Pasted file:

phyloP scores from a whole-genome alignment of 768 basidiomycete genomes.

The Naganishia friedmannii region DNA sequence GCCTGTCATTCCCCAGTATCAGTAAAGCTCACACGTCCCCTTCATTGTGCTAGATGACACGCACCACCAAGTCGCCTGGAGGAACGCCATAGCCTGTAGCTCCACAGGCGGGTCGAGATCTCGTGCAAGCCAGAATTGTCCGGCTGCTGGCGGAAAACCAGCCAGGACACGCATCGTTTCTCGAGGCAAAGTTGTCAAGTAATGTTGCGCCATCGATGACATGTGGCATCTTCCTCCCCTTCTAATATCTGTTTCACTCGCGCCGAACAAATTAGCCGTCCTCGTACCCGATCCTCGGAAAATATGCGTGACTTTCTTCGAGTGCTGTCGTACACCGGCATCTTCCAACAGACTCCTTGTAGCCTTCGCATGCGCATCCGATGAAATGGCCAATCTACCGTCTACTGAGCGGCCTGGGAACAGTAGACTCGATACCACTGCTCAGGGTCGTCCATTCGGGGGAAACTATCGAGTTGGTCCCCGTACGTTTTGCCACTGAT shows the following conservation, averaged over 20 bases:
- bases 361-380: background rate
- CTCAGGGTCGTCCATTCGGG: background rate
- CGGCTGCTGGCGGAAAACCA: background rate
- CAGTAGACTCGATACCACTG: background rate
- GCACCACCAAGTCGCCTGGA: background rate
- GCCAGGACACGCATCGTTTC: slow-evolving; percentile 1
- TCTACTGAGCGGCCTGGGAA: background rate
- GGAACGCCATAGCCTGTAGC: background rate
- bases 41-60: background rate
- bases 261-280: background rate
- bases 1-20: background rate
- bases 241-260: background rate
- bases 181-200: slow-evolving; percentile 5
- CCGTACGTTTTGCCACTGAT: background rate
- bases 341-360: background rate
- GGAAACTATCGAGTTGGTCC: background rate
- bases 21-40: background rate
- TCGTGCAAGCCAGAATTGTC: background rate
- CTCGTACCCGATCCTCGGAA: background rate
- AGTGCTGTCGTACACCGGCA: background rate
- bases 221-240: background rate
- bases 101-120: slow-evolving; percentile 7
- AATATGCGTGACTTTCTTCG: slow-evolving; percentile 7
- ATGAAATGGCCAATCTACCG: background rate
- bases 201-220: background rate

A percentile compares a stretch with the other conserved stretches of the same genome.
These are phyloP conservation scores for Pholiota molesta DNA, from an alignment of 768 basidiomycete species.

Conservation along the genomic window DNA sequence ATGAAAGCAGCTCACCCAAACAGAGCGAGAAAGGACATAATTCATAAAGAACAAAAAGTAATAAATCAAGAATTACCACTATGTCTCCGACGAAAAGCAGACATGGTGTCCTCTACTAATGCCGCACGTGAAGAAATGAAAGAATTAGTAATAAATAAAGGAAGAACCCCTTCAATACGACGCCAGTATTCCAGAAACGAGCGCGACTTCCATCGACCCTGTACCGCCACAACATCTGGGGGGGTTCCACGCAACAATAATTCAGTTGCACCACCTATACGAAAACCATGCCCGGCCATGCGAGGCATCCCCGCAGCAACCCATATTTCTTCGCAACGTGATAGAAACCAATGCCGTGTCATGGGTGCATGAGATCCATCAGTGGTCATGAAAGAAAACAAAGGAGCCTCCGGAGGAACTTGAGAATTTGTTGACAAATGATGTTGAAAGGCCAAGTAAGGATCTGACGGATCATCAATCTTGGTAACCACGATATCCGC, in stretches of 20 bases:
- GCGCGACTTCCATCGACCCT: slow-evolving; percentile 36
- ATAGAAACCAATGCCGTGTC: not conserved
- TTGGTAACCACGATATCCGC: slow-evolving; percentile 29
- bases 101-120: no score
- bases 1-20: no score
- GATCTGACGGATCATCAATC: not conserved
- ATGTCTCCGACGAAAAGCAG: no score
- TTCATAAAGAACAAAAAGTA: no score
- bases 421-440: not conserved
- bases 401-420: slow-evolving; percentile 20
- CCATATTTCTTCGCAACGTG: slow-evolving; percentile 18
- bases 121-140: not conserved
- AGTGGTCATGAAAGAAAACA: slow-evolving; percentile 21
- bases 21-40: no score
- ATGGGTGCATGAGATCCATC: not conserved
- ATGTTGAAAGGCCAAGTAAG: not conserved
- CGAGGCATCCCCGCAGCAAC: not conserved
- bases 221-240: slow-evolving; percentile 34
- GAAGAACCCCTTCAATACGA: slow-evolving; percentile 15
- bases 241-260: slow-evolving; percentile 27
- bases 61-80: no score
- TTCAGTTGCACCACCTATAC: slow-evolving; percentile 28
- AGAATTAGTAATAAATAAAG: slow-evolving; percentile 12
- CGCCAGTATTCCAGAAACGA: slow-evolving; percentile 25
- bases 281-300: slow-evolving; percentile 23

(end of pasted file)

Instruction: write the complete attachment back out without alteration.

phyloP scores from a whole-genome alignment of 768 basidiomycete genomes.

The Naganishia friedmannii region DNA sequence GCCTGTCATTCCCCAGTATCAGTAAAGCTCACACGTCCCCTTCATTGTGCTAGATGACACGCACCACCAAGTCGCCTGGAGGAACGCCATAGCCTGTAGCTCCACAGGCGGGTCGAGATCTCGTGCAAGCCAGAATTGTCCGGCTGCTGGCGGAAAACCAGCCAGGACACGCATCGTTTCTCGAGGCAAAGTTGTCAAGTAATGTTGCGCCATCGATGACATGTGGCATCTTCCTCCCCTTCTAATATCTGTTTCACTCGCGCCGAACAAATTAGCCGTCCTCGTACCCGATCCTCGGAAAATATGCGTGACTTTCTTCGAGTGCTGTCGTACACCGGCATCTTCCAACAGACTCCTTGTAGCCTTCGCATGCGCATCCGATGAAATGGCCAATCTACCGTCTACTGAGCGGCCTGGGAACAGTAGACTCGATACCACTGCTCAGGGTCGTCCATTCGGGGGAAACTATCGAGTTGGTCCCCGTACGTTTTGCCACTGAT shows the following conservation, averaged over 20 bases:
- bases 361-380: background rate
- CTCAGGGTCGTCCATTCGGG: background rate
- CGGCTGCTGGCGGAAAACCA: background rate
- CAGTAGACTCGATACCACTG: background rate
- GCACCACCAAGTCGCCTGGA: background rate
- GCCAGGACACGCATCGTTTC: slow-evolving; percentile 1
- TCTACTGAGCGGCCTGGGAA: background rate
- GGAACGCCATAGCCTGTAGC: background rate
- bases 41-60: background rate
- bases 261-280: background rate
- bases 1-20: background rate
- bases 241-260: background rate
- bases 181-200: slow-evolving; percentile 5
- CCGTACGTTTTGCCACTGAT: background rate
- bases 341-360: background rate
- GGAAACTATCGAGTTGGTCC: background rate
- bases 21-40: background rate
- TCGTGCAAGCCAGAATTGTC: background rate
- CTCGTACCCGATCCTCGGAA: background rate
- AGTGCTGTCGTACACCGGCA: background rate
- bases 221-240: background rate
- bases 101-120: slow-evolving; percentile 7
- AATATGCGTGACTTTCTTCG: slow-evolving; percentile 7
- ATGAAATGGCCAATCTACCG: background rate
- bases 201-220: background rate

A percentile compares a stretch with the other conserved stretches of the same genome.
These are phyloP conservation scores for Pholiota molesta DNA, from an alignment of 768 basidiomycete species.

Conservation along the genomic window DNA sequence ATGAAAGCAGCTCACCCAAACAGAGCGAGAAAGGACATAATTCATAAAGAACAAAAAGTAATAAATCAAGAATTACCACTATGTCTCCGACGAAAAGCAGACATGGTGTCCTCTACTAATGCCGCACGTGAAGAAATGAAAGAATTAGTAATAAATAAAGGAAGAACCCCTTCAATACGACGCCAGTATTCCAGAAACGAGCGCGACTTCCATCGACCCTGTACCGCCACAACATCTGGGGGGGTTCCACGCAACAATAATTCAGTTGCACCACCTATACGAAAACCATGCCCGGCCATGCGAGGCATCCCCGCAGCAACCCATATTTCTTCGCAACGTGATAGAAACCAATGCCGTGTCATGGGTGCATGAGATCCATCAGTGGTCATGAAAGAAAACAAAGGAGCCTCCGGAGGAACTTGAGAATTTGTTGACAAATGATGTTGAAAGGCCAAGTAAGGATCTGACGGATCATCAATCTTGGTAACCACGATATCCGC, in stretches of 20 bases:
- GCGCGACTTCCATCGACCCT: slow-evolving; percentile 36
- ATAGAAACCAATGCCGTGTC: not conserved
- TTGGTAACCACGATATCCGC: slow-evolving; percentile 29
- bases 101-120: no score
- bases 1-20: no score
- GATCTGACGGATCATCAATC: not conserved
- ATGTCTCCGACGAAAAGCAG: no score
- TTCATAAAGAACAAAAAGTA: no score
- bases 421-440: not conserved
- bases 401-420: slow-evolving; percentile 20
- CCATATTTCTTCGCAACGTG: slow-evolving; percentile 18
- bases 121-140: not conserved
- AGTGGTCATGAAAGAAAACA: slow-evolving; percentile 21
- bases 21-40: no score
- ATGGGTGCATGAGATCCATC: not conserved
- ATGTTGAAAGGCCAAGTAAG: not conserved
- CGAGGCATCCCCGCAGCAAC: not conserved
- bases 221-240: slow-evolving; percentile 34
- GAAGAACCCCTTCAATACGA: slow-evolving; percentile 15
- bases 241-260: slow-evolving; percentile 27
- bases 61-80: no score
- TTCAGTTGCACCACCTATAC: slow-evolving; percentile 28
- AGAATTAGTAATAAATAAAG: slow-evolving; percentile 12
- CGCCAGTATTCCAGAAACGA: slow-evolving; percentile 25
- bases 281-300: slow-evolving; percentile 23